The shortage of nurses in Georgia and across the nation pushed state lawmakers to pass new legislation meant to increase the number of nurses and protect patients. The bill, HB 475, requires the Georgia Board of Nursing to recognize Internet institutions of higher education as an acceptable form of education.

The nursing board and some local educators opposed the legislation stating that its passage would drop education standards. Those in favor of the measure acknowledged differences of opinion on the appropriate path to entry-level RN practice. They maintained, however, that when it comes to Georgia's shortage of RNs, there is no difference of opinion, which is why the need for the legislation was clear.

In defense of the measure, Senator Lee Hawkins (R-District 49), the sponsor of the corresponding Senate bill (SB 49), cited the nontraditional nursing program at the Excelsior College School of Nursing, which is accredited by the NLN Accrediting Commission. He noted that Excelsior has been designated as one of only 13 Centers of Excellence in Nursing Education by the NLN. Hawkins concluded his argument by pointing out that SB 49 represents a positive approach to the nursing shortage at no cost to taxpayers.

In opposition, Dee Keeton, president of the Georgia Board of Nursing, noted that the measure allows for the admission of LPNs, military service corpsmen, or paramedics into nursing programs. She added that, while such students may have had significant health care experience, they have never had an RN education course, but will be qualified to be licensed as RNs and stressed the differences between Excelsior's self-study module versus the many hours of supervised, hands-on, nursing clinical experience required by other board-sanctioned programs.

Both chambers passed the bill. It is now awaiting the governor's signature.

SHORTS . . .

HRSA Announcement: 2009 Faculty Loan Repayment Program

The Health Resources and Services Administration’s (HRSA) Bureau of Clinician Recruitment and Service is pleased to announce that it is seeking applicants for the 2009 Faculty Loan Repayment Program.

The Faculty Loan Repayment Program provides a financial incentive for degree-trained health professionals from disadvantaged backgrounds to pursue academic careers.

Individuals selected agree to serve on the faculty of an accredited health professions college or university for a minimum of two years.

In return, the federal government agrees to pay, for each year of faculty service, up to $20,000 of the outstanding principal and interest on the participant's educational loans.

To learn more about the Faculty Loan Repayment Program and for application information, please visit or contact the HRSA Call Center at 1-800-221-9393.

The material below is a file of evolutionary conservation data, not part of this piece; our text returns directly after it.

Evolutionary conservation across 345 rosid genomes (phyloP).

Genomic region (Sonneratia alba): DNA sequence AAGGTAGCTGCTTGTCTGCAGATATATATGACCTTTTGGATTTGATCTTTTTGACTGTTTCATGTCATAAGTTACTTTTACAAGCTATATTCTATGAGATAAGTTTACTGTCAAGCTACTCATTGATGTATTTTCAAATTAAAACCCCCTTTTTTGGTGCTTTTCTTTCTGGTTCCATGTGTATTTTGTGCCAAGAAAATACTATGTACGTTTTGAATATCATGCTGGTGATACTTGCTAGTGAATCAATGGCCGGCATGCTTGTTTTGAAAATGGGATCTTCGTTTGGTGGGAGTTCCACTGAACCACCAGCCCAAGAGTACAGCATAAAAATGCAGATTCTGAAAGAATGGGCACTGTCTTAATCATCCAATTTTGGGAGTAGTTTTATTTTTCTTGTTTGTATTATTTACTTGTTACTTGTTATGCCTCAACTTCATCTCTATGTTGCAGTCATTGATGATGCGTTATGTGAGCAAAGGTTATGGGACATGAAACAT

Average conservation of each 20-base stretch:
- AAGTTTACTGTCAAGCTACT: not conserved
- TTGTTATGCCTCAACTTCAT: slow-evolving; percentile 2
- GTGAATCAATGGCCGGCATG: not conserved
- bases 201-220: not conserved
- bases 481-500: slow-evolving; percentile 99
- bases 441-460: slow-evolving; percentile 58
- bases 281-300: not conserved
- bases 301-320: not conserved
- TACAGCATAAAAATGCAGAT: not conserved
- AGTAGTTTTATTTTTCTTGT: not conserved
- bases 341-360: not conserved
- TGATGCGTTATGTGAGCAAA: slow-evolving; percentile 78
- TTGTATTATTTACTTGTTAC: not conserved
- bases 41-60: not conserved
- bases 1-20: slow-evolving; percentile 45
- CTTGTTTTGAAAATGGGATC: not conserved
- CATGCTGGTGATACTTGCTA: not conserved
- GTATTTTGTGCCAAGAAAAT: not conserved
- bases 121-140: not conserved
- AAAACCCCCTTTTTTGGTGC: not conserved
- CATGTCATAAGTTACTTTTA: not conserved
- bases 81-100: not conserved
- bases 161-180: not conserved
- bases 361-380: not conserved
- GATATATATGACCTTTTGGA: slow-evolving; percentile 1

Online Health Workforce Information Center
Free access to the most recent resources on the nation's health workforce is now available in one online location ( Operated by the University of North Dakota's School of Medicine and Health Sciences and funded by the Health Resources and Services Administration, the Health Workforce Information Center offers the latest on: health workforce programs and funding sources; workforce data, research, and policy; educational opportunities and models; best practices; and related news and events, also available through email updates. In addition, information specialists are on hand with customized assistance to locate statistics, create databased maps, develop lists of possible funding sources, supply publications, and connect users to the right organizations or federal programs. Users can contact the specialists online or by phone or fax.

NLN DataViewTM

As part of its continuing efforts to make vital nursing and nurse faculty workforce data accessible to decision-makers in both the public and private arenas, the National League for Nursing has created the web-based NLN DataView at Through this new section of the website, featuring downloadable graphs and tables in four formats — PDFs, MS PowerpointTM slides, MS ExcelTM charts, and JPG images — the NLN's public policy research data covering the full spectrum of nursing programs, from LPN to doctorates, is accessible to all. The graphs illustrate essential data about applications, admissions, enrollment, retention, and graduation rates; and provide a comprehensive demographic profile of the current student population including ethnic-racial identity, gender, and age. Navigation is eased by generous use of thumbnail illustrations and a keyword search box on each page for quick and accurate data retrieval.